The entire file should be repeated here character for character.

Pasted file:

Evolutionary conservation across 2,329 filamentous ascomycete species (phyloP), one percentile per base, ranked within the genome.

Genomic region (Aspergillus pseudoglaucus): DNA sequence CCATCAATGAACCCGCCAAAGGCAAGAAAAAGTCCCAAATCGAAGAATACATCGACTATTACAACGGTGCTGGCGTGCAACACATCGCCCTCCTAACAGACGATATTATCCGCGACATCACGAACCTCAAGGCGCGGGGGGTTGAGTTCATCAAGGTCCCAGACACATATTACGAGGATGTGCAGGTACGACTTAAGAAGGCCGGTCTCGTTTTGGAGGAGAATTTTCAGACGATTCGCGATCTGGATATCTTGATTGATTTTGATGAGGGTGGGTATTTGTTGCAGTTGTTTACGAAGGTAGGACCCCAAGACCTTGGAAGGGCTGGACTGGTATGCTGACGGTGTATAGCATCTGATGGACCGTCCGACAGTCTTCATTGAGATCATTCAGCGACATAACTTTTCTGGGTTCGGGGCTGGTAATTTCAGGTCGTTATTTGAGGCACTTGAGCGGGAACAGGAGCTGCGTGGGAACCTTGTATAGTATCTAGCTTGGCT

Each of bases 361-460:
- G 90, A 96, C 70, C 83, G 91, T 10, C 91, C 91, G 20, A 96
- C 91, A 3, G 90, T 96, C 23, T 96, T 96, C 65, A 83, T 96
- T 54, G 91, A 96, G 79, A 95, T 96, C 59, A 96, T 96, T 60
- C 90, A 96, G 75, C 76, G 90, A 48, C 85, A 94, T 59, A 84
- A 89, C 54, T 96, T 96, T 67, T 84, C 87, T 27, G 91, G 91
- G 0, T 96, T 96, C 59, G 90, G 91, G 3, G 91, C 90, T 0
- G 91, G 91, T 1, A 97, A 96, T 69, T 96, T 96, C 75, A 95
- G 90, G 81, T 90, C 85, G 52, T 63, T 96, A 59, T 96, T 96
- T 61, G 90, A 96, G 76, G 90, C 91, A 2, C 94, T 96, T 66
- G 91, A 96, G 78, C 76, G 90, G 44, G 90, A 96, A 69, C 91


Evolutionary conservation across 2,329 filamentous ascomycete species (phyloP), one percentile per base, ranked within the genome.

Genomic region (Aspergillus pseudoglaucus): DNA sequence CCATCAATGAACCCGCCAAAGGCAAGAAAAAGTCCCAAATCGAAGAATACATCGACTATTACAACGGTGCTGGCGTGCAACACATCGCCCTCCTAACAGACGATATTATCCGCGACATCACGAACCTCAAGGCGCGGGGGGTTGAGTTCATCAAGGTCCCAGACACATATTACGAGGATGTGCAGGTACGACTTAAGAAGGCCGGTCTCGTTTTGGAGGAGAATTTTCAGACGATTCGCGATCTGGATATCTTGATTGATTTTGATGAGGGTGGGTATTTGTTGCAGTTGTTTACGAAGGTAGGACCCCAAGACCTTGGAAGGGCTGGACTGGTATGCTGACGGTGTATAGCATCTGATGGACCGTCCGACAGTCTTCATTGAGATCATTCAGCGACATAACTTTTCTGGGTTCGGGGCTGGTAATTTCAGGTCGTTATTTGAGGCACTTGAGCGGGAACAGGAGCTGCGTGGGAACCTTGTATAGTATCTAGCTTGGCT

Each of bases 361-460:
- G 90, A 96, C 70, C 83, G 91, T 10, C 91, C 91, G 20, A 96
- C 91, A 3, G 90, T 96, C 23, T 96, T 96, C 65, A 83, T 96
- T 54, G 91, A 96, G 79, A 95, T 96, C 59, A 96, T 96, T 60
- C 90, A 96, G 75, C 76, G 90, A 48, C 85, A 94, T 59, A 84
- A 89, C 54, T 96, T 96, T 67, T 84, C 87, T 27, G 91, G 91
- G 0, T 96, T 96, C 59, G 90, G 91, G 3, G 91, C 90, T 0
- G 91, G 91, T 1, A 97, A 96, T 69, T 96, T 96, C 75, A 95
- G 90, G 81, T 90, C 85, G 52, T 63, T 96, A 59, T 96, T 96
- T 61, G 90, A 96, G 76, G 90, C 91, A 2, C 94, T 96, T 66
- G 91, A 96, G 78, C 76, G 90, G 44, G 90, A 96, A 69, C 91